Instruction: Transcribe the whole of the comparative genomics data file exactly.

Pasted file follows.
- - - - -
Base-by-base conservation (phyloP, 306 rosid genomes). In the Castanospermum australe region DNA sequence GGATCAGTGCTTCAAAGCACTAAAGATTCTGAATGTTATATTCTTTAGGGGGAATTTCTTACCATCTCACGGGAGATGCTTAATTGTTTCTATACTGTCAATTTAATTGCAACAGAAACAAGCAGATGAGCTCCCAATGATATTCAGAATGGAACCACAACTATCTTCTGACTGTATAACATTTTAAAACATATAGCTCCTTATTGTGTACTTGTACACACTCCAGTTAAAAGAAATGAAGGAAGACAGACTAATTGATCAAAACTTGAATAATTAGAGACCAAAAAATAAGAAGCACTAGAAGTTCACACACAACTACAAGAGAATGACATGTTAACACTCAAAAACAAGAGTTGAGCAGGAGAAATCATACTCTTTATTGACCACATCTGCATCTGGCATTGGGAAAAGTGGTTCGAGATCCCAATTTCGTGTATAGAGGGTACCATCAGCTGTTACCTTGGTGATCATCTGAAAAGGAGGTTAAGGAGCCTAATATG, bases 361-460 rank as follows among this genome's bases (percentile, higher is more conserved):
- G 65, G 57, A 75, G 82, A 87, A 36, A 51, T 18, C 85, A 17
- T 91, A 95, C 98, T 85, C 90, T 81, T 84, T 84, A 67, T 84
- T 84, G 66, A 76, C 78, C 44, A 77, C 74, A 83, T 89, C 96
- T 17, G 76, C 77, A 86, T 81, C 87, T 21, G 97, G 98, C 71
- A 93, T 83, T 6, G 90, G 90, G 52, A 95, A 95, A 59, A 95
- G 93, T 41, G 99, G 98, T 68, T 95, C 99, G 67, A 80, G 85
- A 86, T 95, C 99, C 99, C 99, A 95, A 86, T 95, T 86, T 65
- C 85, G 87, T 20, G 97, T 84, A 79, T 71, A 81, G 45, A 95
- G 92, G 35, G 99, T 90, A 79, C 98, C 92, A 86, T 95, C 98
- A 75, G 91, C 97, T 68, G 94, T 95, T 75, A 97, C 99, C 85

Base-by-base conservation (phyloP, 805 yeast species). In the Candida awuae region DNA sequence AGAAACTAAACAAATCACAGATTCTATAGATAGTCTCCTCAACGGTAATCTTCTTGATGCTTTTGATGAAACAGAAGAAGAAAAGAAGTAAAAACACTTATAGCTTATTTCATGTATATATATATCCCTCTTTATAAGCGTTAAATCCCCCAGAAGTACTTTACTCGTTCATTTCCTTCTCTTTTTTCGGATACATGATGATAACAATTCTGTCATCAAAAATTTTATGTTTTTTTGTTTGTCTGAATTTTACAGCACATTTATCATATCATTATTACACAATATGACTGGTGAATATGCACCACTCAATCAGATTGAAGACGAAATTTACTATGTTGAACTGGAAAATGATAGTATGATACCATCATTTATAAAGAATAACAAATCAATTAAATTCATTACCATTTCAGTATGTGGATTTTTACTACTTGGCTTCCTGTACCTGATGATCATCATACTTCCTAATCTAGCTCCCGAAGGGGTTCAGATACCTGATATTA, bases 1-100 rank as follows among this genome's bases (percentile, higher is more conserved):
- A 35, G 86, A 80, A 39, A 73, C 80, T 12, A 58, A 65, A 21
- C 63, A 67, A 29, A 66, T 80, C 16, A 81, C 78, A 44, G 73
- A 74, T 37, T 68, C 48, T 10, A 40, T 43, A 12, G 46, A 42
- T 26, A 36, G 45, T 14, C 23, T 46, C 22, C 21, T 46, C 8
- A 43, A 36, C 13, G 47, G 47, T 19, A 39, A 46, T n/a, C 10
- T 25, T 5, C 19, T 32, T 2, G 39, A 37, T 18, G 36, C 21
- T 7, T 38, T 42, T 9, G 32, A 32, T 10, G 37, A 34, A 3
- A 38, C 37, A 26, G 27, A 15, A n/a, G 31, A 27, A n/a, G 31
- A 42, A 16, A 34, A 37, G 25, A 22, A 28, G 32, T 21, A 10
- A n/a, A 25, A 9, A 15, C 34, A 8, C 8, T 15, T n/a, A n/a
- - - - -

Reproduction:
Base-by-base conservation (phyloP, 306 rosid genomes). In the Castanospermum australe region DNA sequence GGATCAGTGCTTCAAAGCACTAAAGATTCTGAATGTTATATTCTTTAGGGGGAATTTCTTACCATCTCACGGGAGATGCTTAATTGTTTCTATACTGTCAATTTAATTGCAACAGAAACAAGCAGATGAGCTCCCAATGATATTCAGAATGGAACCACAACTATCTTCTGACTGTATAACATTTTAAAACATATAGCTCCTTATTGTGTACTTGTACACACTCCAGTTAAAAGAAATGAAGGAAGACAGACTAATTGATCAAAACTTGAATAATTAGAGACCAAAAAATAAGAAGCACTAGAAGTTCACACACAACTACAAGAGAATGACATGTTAACACTCAAAAACAAGAGTTGAGCAGGAGAAATCATACTCTTTATTGACCACATCTGCATCTGGCATTGGGAAAAGTGGTTCGAGATCCCAATTTCGTGTATAGAGGGTACCATCAGCTGTTACCTTGGTGATCATCTGAAAAGGAGGTTAAGGAGCCTAATATG, bases 361-460 rank as follows among this genome's bases (percentile, higher is more conserved):
- G 65, G 57, A 75, G 82, A 87, A 36, A 51, T 18, C 85, A 17
- T 91, A 95, C 98, T 85, C 90, T 81, T 84, T 84, A 67, T 84
- T 84, G 66, A 76, C 78, C 44, A 77, C 74, A 83, T 89, C 96
- T 17, G 76, C 77, A 86, T 81, C 87, T 21, G 97, G 98, C 71
- A 93, T 83, T 6, G 90, G 90, G 52, A 95, A 95, A 59, A 95
- G 93, T 41, G 99, G 98, T 68, T 95, C 99, G 67, A 80, G 85
- A 86, T 95, C 99, C 99, C 99, A 95, A 86, T 95, T 86, T 65
- C 85, G 87, T 20, G 97, T 84, A 79, T 71, A 81, G 45, A 95
- G 92, G 35, G 99, T 90, A 79, C 98, C 92, A 86, T 95, C 98
- A 75, G 91, C 97, T 68, G 94, T 95, T 75, A 97, C 99, C 85

Base-by-base conservation (phyloP, 805 yeast species). In the Candida awuae region DNA sequence AGAAACTAAACAAATCACAGATTCTATAGATAGTCTCCTCAACGGTAATCTTCTTGATGCTTTTGATGAAACAGAAGAAGAAAAGAAGTAAAAACACTTATAGCTTATTTCATGTATATATATATCCCTCTTTATAAGCGTTAAATCCCCCAGAAGTACTTTACTCGTTCATTTCCTTCTCTTTTTTCGGATACATGATGATAACAATTCTGTCATCAAAAATTTTATGTTTTTTTGTTTGTCTGAATTTTACAGCACATTTATCATATCATTATTACACAATATGACTGGTGAATATGCACCACTCAATCAGATTGAAGACGAAATTTACTATGTTGAACTGGAAAATGATAGTATGATACCATCATTTATAAAGAATAACAAATCAATTAAATTCATTACCATTTCAGTATGTGGATTTTTACTACTTGGCTTCCTGTACCTGATGATCATCATACTTCCTAATCTAGCTCCCGAAGGGGTTCAGATACCTGATATTA, bases 1-100 rank as follows among this genome's bases (percentile, higher is more conserved):
- A 35, G 86, A 80, A 39, A 73, C 80, T 12, A 58, A 65, A 21
- C 63, A 67, A 29, A 66, T 80, C 16, A 81, C 78, A 44, G 73
- A 74, T 37, T 68, C 48, T 10, A 40, T 43, A 12, G 46, A 42
- T 26, A 36, G 45, T 14, C 23, T 46, C 22, C 21, T 46, C 8
- A 43, A 36, C 13, G 47, G 47, T 19, A 39, A 46, T n/a, C 10
- T 25, T 5, C 19, T 32, T 2, G 39, A 37, T 18, G 36, C 21
- T 7, T 38, T 42, T 9, G 32, A 32, T 10, G 37, A 34, A 3
- A 38, C 37, A 26, G 27, A 15, A n/a, G 31, A 27, A n/a, G 31
- A 42, A 16, A 34, A 37, G 25, A 22, A 28, G 32, T 21, A 10
- A n/a, A 25, A 9, A 15, C 34, A 8, C 8, T 15, T n/a, A n/a